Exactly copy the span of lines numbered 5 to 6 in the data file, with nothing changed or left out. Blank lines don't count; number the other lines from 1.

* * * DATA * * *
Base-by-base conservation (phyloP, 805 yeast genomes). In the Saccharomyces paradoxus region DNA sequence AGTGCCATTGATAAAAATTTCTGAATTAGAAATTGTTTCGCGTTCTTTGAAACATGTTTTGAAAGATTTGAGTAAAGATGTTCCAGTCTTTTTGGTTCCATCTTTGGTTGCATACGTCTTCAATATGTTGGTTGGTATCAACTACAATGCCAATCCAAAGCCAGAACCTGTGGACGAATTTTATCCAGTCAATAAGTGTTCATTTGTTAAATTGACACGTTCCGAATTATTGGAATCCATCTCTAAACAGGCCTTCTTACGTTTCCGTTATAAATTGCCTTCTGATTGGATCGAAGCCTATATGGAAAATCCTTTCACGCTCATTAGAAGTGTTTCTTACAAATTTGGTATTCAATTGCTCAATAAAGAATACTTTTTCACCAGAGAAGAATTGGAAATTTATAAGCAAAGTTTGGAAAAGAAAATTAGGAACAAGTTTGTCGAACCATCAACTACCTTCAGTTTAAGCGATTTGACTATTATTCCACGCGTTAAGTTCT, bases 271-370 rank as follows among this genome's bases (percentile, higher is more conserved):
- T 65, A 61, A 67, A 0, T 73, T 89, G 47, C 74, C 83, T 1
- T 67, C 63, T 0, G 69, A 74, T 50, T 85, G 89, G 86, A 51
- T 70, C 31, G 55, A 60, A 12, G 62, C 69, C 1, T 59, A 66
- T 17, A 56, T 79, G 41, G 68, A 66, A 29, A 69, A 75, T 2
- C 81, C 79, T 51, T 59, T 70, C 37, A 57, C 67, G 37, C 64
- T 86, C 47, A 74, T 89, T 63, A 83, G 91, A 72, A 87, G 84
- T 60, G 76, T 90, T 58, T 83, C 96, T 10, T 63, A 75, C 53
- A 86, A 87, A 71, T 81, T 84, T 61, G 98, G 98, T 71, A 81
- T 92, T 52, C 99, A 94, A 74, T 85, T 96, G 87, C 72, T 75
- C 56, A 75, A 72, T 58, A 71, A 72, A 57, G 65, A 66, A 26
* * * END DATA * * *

- T 17, A 56, T 79, G 41, G 68, A 66, A 29, A 69, A 75, T 2
- C 81, C 79, T 51, T 59, T 70, C 37, A 57, C 67, G 37, C 64